Peter Barbey, owner of The Village Voice since 2015 (Photo: Jim Spellman/Getty Images)

For more than 60 years, The Village Voice has been a source for culture, news, and the newsink that ends up all over your hands when you pick up your free copy. But the prominent alt-weekly has just announced that it will cease its print edition. The staff got a memo about this end of an era on Tuesday afternoon, a document that is already making the rounds online.

Like so many alt-weeklies, The Village Voice relied on classified advertising revenue that dropped drastically with the advent of Craigslist, and hasn’t been able to quite make things up on the digital end. But owner Peter Barbey, who bought the struggling publication in 2015, notes that “business has moved online” along with the Voice’s audience. And if you thought we could get through another dispiriting development in the publishing industry without a mention of pivoting or at least glancing toward video, think again: Barbey says the decision was inspired in part by readers‘ expectations to “do what we do not just once a week, but every day, across a range of media, from words and pictures to podcasts, video, and even other forms of print publishing.”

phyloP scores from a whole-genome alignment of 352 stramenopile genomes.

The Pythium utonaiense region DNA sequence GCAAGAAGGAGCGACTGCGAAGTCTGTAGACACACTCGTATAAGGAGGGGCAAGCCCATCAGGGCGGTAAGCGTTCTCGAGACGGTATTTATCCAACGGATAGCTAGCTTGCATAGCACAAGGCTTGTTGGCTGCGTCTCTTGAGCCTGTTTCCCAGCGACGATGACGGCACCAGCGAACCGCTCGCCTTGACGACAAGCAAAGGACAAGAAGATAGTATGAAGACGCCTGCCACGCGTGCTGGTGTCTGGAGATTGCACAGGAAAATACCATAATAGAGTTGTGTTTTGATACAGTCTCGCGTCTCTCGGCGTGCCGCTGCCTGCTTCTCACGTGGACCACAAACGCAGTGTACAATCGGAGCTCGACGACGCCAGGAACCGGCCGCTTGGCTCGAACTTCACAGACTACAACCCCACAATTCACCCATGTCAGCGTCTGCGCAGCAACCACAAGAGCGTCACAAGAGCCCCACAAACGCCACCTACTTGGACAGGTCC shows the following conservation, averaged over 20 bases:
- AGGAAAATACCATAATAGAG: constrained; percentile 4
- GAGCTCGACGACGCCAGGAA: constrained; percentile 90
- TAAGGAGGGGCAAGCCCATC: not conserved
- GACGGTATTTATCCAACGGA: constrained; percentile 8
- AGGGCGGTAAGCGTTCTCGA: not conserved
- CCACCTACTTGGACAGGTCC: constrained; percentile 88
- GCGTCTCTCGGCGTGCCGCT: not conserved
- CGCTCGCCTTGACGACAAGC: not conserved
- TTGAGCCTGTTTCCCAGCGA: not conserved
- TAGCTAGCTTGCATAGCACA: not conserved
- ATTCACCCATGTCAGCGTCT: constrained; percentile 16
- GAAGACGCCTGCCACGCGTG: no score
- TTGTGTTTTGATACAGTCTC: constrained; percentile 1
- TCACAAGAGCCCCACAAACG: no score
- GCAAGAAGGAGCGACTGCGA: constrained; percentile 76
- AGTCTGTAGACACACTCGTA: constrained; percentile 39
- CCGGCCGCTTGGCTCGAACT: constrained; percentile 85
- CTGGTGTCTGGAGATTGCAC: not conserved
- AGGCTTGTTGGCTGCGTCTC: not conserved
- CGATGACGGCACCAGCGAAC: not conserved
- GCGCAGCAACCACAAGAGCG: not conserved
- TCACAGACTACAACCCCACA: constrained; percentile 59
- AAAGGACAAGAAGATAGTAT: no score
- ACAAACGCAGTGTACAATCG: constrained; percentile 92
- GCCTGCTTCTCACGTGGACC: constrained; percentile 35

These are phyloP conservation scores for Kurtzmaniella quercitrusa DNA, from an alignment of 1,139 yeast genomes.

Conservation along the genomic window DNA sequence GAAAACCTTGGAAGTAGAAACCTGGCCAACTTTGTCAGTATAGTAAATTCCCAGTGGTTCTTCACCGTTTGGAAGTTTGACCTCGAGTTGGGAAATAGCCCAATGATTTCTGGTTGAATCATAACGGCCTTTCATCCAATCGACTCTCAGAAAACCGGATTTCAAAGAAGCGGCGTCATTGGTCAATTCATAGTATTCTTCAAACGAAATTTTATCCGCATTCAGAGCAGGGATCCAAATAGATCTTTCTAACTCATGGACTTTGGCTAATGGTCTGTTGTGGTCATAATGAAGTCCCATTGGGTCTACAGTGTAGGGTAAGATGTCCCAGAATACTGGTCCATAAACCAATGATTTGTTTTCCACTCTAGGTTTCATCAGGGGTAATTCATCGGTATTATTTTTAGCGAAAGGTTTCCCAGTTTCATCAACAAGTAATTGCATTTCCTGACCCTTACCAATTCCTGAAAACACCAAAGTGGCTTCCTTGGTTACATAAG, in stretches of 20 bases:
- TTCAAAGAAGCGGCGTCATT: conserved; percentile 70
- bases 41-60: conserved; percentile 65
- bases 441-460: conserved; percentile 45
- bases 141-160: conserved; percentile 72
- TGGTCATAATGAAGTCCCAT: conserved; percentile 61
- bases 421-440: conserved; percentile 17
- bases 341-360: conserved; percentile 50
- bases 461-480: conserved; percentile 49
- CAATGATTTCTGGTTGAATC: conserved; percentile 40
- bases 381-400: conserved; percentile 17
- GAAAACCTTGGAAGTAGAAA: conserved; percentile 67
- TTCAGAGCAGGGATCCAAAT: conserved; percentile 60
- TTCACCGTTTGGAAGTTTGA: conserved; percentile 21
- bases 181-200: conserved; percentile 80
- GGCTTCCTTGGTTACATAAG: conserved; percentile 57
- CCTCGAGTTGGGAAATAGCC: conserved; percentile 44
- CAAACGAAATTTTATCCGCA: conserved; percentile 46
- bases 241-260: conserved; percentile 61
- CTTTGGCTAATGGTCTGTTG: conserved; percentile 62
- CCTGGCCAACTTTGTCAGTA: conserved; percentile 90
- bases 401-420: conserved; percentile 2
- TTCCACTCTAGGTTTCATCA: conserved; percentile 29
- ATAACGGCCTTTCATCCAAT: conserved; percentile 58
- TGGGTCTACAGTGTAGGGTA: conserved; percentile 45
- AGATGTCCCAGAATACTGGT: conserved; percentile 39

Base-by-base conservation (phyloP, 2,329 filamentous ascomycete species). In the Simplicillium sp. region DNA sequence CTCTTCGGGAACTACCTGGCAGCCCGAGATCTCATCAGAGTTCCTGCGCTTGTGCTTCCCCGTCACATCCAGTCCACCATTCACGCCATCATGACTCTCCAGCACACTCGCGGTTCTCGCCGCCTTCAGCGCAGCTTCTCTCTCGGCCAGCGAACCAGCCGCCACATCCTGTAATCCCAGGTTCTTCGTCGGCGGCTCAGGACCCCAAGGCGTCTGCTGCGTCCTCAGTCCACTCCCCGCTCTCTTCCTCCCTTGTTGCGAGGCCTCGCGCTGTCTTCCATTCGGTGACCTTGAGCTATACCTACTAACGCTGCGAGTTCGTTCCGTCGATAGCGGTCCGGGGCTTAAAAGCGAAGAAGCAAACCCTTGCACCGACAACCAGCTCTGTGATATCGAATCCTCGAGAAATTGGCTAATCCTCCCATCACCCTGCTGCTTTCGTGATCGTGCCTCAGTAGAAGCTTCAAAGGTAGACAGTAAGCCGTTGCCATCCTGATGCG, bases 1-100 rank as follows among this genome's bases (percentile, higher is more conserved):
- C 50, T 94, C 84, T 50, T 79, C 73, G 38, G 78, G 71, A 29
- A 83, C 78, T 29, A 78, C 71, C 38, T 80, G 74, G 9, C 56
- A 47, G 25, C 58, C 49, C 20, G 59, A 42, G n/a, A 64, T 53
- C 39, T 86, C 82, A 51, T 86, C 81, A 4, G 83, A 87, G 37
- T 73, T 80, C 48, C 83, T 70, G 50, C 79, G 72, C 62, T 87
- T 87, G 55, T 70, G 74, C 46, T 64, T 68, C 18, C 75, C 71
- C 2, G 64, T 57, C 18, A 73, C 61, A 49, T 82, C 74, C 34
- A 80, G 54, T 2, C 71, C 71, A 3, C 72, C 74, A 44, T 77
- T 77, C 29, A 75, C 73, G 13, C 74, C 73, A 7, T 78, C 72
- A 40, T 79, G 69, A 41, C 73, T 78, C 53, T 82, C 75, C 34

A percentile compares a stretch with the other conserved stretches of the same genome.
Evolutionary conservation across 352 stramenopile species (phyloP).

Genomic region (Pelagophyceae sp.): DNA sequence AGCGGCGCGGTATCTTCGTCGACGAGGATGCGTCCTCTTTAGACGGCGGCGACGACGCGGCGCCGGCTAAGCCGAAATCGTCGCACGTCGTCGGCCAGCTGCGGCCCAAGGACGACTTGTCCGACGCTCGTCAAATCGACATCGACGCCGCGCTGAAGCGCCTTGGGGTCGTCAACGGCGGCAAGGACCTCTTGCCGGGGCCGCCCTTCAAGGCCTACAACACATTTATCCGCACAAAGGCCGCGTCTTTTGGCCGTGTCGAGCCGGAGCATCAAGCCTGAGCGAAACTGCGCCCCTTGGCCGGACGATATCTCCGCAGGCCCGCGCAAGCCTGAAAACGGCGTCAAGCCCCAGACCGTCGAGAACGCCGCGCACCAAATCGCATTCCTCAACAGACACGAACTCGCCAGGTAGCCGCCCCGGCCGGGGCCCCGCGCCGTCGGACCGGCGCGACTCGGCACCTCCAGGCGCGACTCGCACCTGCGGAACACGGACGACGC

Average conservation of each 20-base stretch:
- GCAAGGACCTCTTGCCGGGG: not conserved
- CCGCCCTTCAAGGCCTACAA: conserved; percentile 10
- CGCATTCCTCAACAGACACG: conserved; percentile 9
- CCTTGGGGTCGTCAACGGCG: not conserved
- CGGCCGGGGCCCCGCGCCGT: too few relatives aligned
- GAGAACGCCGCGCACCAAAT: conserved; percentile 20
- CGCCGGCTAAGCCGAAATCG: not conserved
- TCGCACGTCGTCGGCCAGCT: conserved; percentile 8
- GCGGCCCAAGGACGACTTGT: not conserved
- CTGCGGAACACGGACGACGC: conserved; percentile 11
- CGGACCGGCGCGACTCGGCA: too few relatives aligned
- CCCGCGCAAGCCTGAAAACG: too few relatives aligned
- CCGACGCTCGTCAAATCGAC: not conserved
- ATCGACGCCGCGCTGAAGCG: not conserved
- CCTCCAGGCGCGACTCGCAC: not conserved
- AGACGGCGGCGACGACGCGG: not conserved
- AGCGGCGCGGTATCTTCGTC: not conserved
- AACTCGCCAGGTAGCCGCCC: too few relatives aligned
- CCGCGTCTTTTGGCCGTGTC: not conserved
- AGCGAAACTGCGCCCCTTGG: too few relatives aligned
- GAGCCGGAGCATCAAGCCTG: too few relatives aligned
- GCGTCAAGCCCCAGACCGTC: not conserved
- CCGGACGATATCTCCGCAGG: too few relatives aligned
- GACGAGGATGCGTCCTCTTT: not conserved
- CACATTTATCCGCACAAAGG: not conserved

But cheer up because Barbey, whose family co-owns the retail company that includes The North Face and Lee jeans brands, sees the move to web-only as simply reflecting these crazy, print-eschewing times. “The most powerful thing about the Voice wasn’t that it was printed on newsprint or that it came out every week,” he said in a statement. “It was that The Village Voice was alive, and that it changed in step with and reflected the times and the ever-evolving world around it. I want The Village Voice brand to represent that for a new generation of people—and for generations to come.”

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